Mötley Crüe Causes Critics To Kickstart Their Memories
From time to time, we round up the all-important, all-summarizing last sentences of the biggest new-music reviews. This time around, we look at the writeups for Mötley Crüe’s ninth album, Saints Of Los Angeles, which hits stores today.
• “As nasty and filthy as ever, but despite the band’s latter-day sense of mortality, not as irresistible or as contagious. ” [Dallas Morning News]
• “The riffs aren’t quite as lasting as the memories. They easily could soundtrack a kegger, but most stick like temporary tattoos. Guitarist Mick Mars still won’t win any shredding contests, and overrated drummer Tommy Lee probably should just marry Meg White. Still, the title track rekindles Shout at the Devil-era evil, and the album’s boozy memories of girls, girls, girls do sound genuine–if not downright wistful. Cheer up, fellas, there’s always the chance of starring in VH1’s Rock of Love 3. ” [Washington Post]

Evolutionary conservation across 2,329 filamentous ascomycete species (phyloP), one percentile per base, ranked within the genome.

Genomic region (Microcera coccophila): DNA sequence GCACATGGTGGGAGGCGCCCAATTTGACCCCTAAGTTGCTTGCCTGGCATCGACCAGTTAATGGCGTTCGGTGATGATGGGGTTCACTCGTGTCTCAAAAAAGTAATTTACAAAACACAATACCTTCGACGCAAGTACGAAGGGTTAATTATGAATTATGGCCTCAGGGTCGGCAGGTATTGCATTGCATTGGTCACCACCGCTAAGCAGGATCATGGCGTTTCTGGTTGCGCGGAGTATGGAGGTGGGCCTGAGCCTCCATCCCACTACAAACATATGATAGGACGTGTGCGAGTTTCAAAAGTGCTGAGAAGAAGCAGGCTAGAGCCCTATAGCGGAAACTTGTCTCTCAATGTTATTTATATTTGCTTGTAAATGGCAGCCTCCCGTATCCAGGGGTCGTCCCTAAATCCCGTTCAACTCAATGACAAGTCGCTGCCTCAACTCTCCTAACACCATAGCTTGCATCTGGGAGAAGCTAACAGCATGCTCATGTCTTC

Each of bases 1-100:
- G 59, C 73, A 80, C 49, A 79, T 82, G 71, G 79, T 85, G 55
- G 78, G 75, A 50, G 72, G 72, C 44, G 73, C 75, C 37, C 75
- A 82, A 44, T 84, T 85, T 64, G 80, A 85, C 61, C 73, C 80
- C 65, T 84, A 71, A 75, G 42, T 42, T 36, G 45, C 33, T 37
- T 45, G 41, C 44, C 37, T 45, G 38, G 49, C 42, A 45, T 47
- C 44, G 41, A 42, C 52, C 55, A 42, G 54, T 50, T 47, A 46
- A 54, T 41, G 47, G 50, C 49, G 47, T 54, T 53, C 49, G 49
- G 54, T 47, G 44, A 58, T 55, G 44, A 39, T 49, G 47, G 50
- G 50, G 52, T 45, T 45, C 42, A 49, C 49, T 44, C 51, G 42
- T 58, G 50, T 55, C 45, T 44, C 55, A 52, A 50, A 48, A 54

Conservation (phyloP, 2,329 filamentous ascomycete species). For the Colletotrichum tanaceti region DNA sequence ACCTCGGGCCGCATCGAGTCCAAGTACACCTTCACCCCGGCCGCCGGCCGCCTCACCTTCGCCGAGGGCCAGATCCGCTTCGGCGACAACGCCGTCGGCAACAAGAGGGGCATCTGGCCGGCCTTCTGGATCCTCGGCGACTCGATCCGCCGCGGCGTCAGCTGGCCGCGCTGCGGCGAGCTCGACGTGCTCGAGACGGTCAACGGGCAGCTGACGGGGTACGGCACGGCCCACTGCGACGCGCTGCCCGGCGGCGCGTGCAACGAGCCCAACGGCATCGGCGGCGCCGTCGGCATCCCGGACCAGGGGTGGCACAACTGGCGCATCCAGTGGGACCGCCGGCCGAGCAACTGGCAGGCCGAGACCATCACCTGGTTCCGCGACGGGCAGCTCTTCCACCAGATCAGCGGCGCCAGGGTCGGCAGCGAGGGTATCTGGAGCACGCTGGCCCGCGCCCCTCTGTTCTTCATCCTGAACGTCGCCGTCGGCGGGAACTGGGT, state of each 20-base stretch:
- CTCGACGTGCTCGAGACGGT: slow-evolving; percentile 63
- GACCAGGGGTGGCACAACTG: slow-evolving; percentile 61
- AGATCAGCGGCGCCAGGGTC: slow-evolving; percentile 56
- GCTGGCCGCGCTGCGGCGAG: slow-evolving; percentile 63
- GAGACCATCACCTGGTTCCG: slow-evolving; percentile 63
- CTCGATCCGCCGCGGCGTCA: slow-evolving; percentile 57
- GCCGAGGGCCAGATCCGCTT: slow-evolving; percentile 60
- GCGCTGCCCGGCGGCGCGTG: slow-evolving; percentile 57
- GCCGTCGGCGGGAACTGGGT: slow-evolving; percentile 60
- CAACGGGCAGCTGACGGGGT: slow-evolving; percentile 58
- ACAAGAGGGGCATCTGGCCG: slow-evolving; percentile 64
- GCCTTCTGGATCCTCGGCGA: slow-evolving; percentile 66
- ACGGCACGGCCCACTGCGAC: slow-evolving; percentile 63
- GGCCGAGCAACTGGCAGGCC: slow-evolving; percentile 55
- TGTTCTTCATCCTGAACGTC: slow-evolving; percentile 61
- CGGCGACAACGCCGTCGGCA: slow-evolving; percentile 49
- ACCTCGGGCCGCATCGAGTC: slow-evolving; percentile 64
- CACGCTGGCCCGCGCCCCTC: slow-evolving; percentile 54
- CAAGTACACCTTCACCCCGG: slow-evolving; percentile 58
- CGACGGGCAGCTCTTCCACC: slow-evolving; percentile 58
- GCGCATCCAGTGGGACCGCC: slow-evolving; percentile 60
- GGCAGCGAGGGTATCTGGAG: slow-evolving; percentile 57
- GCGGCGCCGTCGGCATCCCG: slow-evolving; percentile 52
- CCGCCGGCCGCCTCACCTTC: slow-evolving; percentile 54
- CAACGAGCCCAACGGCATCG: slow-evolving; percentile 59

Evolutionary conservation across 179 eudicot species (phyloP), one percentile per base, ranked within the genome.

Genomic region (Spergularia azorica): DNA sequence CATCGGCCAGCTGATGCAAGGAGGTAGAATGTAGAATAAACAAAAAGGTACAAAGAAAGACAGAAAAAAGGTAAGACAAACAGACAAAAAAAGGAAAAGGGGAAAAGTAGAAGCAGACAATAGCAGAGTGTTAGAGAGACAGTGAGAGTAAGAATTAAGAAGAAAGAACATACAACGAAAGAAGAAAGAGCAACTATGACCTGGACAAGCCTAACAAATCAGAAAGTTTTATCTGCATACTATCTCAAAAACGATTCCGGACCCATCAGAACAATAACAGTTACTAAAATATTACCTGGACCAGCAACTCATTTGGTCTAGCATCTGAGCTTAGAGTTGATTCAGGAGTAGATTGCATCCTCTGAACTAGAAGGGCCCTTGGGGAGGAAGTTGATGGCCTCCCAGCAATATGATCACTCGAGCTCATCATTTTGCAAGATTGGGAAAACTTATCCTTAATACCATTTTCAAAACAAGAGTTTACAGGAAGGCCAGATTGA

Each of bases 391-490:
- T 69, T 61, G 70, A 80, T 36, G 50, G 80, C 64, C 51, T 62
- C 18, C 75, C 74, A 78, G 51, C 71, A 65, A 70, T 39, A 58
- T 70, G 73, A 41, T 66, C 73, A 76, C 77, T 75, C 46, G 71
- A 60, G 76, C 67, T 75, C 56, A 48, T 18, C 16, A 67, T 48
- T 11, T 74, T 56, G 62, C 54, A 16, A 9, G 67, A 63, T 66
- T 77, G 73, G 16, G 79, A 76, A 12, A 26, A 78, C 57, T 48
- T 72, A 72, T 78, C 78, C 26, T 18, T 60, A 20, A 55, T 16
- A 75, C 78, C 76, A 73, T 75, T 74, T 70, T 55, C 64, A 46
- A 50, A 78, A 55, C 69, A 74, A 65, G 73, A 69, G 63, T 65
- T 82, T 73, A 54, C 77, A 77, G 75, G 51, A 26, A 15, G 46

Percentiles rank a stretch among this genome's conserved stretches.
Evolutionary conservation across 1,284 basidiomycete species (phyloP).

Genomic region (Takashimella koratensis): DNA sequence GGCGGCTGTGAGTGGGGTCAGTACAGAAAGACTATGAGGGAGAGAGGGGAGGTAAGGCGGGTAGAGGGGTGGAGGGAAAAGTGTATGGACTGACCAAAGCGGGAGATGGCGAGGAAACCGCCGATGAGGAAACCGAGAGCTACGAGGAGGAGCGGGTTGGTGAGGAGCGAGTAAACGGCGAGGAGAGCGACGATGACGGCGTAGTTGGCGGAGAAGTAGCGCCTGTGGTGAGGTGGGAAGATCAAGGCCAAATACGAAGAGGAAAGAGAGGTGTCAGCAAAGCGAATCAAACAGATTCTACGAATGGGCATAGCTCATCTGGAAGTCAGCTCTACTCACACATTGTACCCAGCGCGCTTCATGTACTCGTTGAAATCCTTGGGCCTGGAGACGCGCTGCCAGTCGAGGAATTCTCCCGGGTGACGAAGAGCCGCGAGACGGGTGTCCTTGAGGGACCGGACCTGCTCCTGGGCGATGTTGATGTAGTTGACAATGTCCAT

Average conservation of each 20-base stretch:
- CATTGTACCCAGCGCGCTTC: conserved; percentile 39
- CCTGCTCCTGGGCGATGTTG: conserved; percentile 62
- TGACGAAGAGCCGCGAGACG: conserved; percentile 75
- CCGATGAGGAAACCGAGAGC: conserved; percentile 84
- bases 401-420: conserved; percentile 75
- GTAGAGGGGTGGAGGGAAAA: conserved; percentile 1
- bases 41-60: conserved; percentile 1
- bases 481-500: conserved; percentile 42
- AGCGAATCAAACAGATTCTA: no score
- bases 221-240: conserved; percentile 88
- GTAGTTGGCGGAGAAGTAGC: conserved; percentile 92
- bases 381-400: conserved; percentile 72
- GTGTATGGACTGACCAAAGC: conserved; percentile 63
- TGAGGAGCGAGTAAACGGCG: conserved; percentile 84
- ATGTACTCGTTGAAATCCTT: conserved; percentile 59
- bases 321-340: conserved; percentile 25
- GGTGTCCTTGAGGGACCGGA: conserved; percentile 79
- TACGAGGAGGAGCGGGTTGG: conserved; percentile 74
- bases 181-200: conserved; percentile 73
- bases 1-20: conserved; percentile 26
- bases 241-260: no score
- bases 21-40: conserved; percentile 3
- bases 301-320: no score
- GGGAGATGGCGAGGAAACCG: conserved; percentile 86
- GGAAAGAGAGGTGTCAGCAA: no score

• “From front to back, Saints of Los Angeles is the sound of a band unabashedly wallowing in its old hair-sprayed heyday, no longer sweating concerns about keeping up. It’s as if the group has realized that modern rock–with its fragmented appeal and diminished cultural cachet–is no longer the threat it might have once appeared. And in its own little defiant way, it’s a move that makes old Mötley Crüe seem more relevant than ever.” [Detroit Free Press]
• “There is some of the old energy here, thanks in part to the presence of drummer Tommy Lee, who drives ‘Down at the Whisky’ and ‘Chicks=Trouble’ like somebody with a head full of stimulants. Yet the album lacks the tune-craft that once made vintage Crüe such hits as ‘Dr. Feelgood’ and ‘Kickstart My Heart’ so appealing.” [LA Times]